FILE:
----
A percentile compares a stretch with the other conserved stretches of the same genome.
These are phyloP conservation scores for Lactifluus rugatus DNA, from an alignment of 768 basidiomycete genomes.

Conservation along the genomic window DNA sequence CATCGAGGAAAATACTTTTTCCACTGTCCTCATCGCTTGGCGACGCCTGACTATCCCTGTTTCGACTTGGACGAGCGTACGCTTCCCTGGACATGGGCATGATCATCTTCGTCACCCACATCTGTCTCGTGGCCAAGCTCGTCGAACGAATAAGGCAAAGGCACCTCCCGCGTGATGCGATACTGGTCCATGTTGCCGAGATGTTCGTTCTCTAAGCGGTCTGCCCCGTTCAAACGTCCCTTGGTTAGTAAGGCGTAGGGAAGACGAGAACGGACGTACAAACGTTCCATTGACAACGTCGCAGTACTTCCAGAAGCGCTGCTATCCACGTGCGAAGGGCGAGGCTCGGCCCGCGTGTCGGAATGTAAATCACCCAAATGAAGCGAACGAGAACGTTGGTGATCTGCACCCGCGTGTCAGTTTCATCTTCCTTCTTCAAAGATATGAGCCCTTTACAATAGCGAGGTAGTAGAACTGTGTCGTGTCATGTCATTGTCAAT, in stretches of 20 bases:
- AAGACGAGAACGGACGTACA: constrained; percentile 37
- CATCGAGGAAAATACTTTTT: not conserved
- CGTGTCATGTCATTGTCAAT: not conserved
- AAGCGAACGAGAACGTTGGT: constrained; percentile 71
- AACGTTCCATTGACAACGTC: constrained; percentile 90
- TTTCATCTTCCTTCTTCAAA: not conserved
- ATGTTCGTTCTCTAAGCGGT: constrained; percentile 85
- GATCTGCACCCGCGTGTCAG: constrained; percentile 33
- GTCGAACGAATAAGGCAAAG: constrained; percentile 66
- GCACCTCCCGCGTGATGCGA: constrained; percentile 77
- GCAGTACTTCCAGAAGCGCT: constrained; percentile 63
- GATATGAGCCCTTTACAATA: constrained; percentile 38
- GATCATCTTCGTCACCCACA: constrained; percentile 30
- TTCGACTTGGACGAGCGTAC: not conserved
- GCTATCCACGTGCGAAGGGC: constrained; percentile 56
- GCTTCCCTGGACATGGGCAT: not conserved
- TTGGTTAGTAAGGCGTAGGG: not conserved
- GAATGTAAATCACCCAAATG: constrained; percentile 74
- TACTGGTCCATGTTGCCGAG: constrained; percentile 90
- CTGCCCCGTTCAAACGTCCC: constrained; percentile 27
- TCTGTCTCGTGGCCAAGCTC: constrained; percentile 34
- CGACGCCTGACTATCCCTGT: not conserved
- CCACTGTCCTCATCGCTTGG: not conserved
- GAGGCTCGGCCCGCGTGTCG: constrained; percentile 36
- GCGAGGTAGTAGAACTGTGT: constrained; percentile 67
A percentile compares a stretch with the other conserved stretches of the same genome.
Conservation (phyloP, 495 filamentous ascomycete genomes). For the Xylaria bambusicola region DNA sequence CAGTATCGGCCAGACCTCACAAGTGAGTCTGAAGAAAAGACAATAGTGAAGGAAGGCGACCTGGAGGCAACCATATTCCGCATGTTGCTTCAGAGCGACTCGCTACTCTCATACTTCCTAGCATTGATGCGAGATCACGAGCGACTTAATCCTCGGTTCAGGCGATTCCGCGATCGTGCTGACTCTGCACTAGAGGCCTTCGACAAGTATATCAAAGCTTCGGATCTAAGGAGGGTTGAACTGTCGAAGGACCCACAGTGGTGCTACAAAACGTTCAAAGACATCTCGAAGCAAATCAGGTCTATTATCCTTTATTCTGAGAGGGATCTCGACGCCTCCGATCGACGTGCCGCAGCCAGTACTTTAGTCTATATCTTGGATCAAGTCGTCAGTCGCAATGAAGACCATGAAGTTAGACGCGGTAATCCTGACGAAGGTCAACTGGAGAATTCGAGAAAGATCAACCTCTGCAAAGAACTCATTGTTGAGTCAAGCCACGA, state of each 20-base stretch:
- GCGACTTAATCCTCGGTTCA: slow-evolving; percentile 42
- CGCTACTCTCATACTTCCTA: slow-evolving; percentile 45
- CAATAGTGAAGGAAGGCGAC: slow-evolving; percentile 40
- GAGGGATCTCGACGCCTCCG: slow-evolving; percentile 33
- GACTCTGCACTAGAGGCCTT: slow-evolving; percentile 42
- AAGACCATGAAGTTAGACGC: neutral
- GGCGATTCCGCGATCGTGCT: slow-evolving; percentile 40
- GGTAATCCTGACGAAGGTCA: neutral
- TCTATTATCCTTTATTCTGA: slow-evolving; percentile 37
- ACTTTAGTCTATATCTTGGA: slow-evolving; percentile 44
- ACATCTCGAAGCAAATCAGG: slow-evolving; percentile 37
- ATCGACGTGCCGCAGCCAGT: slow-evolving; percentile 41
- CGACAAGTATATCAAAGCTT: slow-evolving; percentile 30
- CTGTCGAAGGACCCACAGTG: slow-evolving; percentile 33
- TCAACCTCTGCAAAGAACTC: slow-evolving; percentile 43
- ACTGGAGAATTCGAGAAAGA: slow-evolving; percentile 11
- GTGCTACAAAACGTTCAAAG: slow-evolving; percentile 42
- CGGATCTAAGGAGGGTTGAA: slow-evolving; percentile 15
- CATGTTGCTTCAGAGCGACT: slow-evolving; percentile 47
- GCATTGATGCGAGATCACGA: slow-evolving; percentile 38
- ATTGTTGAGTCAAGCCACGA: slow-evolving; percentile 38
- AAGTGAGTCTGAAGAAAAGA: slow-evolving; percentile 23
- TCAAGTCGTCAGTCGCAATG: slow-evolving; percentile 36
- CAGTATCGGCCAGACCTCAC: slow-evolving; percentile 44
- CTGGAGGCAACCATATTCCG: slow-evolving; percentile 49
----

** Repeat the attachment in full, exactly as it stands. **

A percentile compares a stretch with the other conserved stretches of the same genome.
These are phyloP conservation scores for Lactifluus rugatus DNA, from an alignment of 768 basidiomycete genomes.

Conservation along the genomic window DNA sequence CATCGAGGAAAATACTTTTTCCACTGTCCTCATCGCTTGGCGACGCCTGACTATCCCTGTTTCGACTTGGACGAGCGTACGCTTCCCTGGACATGGGCATGATCATCTTCGTCACCCACATCTGTCTCGTGGCCAAGCTCGTCGAACGAATAAGGCAAAGGCACCTCCCGCGTGATGCGATACTGGTCCATGTTGCCGAGATGTTCGTTCTCTAAGCGGTCTGCCCCGTTCAAACGTCCCTTGGTTAGTAAGGCGTAGGGAAGACGAGAACGGACGTACAAACGTTCCATTGACAACGTCGCAGTACTTCCAGAAGCGCTGCTATCCACGTGCGAAGGGCGAGGCTCGGCCCGCGTGTCGGAATGTAAATCACCCAAATGAAGCGAACGAGAACGTTGGTGATCTGCACCCGCGTGTCAGTTTCATCTTCCTTCTTCAAAGATATGAGCCCTTTACAATAGCGAGGTAGTAGAACTGTGTCGTGTCATGTCATTGTCAAT, in stretches of 20 bases:
- AAGACGAGAACGGACGTACA: constrained; percentile 37
- CATCGAGGAAAATACTTTTT: not conserved
- CGTGTCATGTCATTGTCAAT: not conserved
- AAGCGAACGAGAACGTTGGT: constrained; percentile 71
- AACGTTCCATTGACAACGTC: constrained; percentile 90
- TTTCATCTTCCTTCTTCAAA: not conserved
- ATGTTCGTTCTCTAAGCGGT: constrained; percentile 85
- GATCTGCACCCGCGTGTCAG: constrained; percentile 33
- GTCGAACGAATAAGGCAAAG: constrained; percentile 66
- GCACCTCCCGCGTGATGCGA: constrained; percentile 77
- GCAGTACTTCCAGAAGCGCT: constrained; percentile 63
- GATATGAGCCCTTTACAATA: constrained; percentile 38
- GATCATCTTCGTCACCCACA: constrained; percentile 30
- TTCGACTTGGACGAGCGTAC: not conserved
- GCTATCCACGTGCGAAGGGC: constrained; percentile 56
- GCTTCCCTGGACATGGGCAT: not conserved
- TTGGTTAGTAAGGCGTAGGG: not conserved
- GAATGTAAATCACCCAAATG: constrained; percentile 74
- TACTGGTCCATGTTGCCGAG: constrained; percentile 90
- CTGCCCCGTTCAAACGTCCC: constrained; percentile 27
- TCTGTCTCGTGGCCAAGCTC: constrained; percentile 34
- CGACGCCTGACTATCCCTGT: not conserved
- CCACTGTCCTCATCGCTTGG: not conserved
- GAGGCTCGGCCCGCGTGTCG: constrained; percentile 36
- GCGAGGTAGTAGAACTGTGT: constrained; percentile 67
A percentile compares a stretch with the other conserved stretches of the same genome.
Conservation (phyloP, 495 filamentous ascomycete genomes). For the Xylaria bambusicola region DNA sequence CAGTATCGGCCAGACCTCACAAGTGAGTCTGAAGAAAAGACAATAGTGAAGGAAGGCGACCTGGAGGCAACCATATTCCGCATGTTGCTTCAGAGCGACTCGCTACTCTCATACTTCCTAGCATTGATGCGAGATCACGAGCGACTTAATCCTCGGTTCAGGCGATTCCGCGATCGTGCTGACTCTGCACTAGAGGCCTTCGACAAGTATATCAAAGCTTCGGATCTAAGGAGGGTTGAACTGTCGAAGGACCCACAGTGGTGCTACAAAACGTTCAAAGACATCTCGAAGCAAATCAGGTCTATTATCCTTTATTCTGAGAGGGATCTCGACGCCTCCGATCGACGTGCCGCAGCCAGTACTTTAGTCTATATCTTGGATCAAGTCGTCAGTCGCAATGAAGACCATGAAGTTAGACGCGGTAATCCTGACGAAGGTCAACTGGAGAATTCGAGAAAGATCAACCTCTGCAAAGAACTCATTGTTGAGTCAAGCCACGA, state of each 20-base stretch:
- GCGACTTAATCCTCGGTTCA: slow-evolving; percentile 42
- CGCTACTCTCATACTTCCTA: slow-evolving; percentile 45
- CAATAGTGAAGGAAGGCGAC: slow-evolving; percentile 40
- GAGGGATCTCGACGCCTCCG: slow-evolving; percentile 33
- GACTCTGCACTAGAGGCCTT: slow-evolving; percentile 42
- AAGACCATGAAGTTAGACGC: neutral
- GGCGATTCCGCGATCGTGCT: slow-evolving; percentile 40
- GGTAATCCTGACGAAGGTCA: neutral
- TCTATTATCCTTTATTCTGA: slow-evolving; percentile 37
- ACTTTAGTCTATATCTTGGA: slow-evolving; percentile 44
- ACATCTCGAAGCAAATCAGG: slow-evolving; percentile 37
- ATCGACGTGCCGCAGCCAGT: slow-evolving; percentile 41
- CGACAAGTATATCAAAGCTT: slow-evolving; percentile 30
- CTGTCGAAGGACCCACAGTG: slow-evolving; percentile 33
- TCAACCTCTGCAAAGAACTC: slow-evolving; percentile 43
- ACTGGAGAATTCGAGAAAGA: slow-evolving; percentile 11
- GTGCTACAAAACGTTCAAAG: slow-evolving; percentile 42
- CGGATCTAAGGAGGGTTGAA: slow-evolving; percentile 15
- CATGTTGCTTCAGAGCGACT: slow-evolving; percentile 47
- GCATTGATGCGAGATCACGA: slow-evolving; percentile 38
- ATTGTTGAGTCAAGCCACGA: slow-evolving; percentile 38
- AAGTGAGTCTGAAGAAAAGA: slow-evolving; percentile 23
- TCAAGTCGTCAGTCGCAATG: slow-evolving; percentile 36
- CAGTATCGGCCAGACCTCAC: slow-evolving; percentile 44
- CTGGAGGCAACCATATTCCG: slow-evolving; percentile 49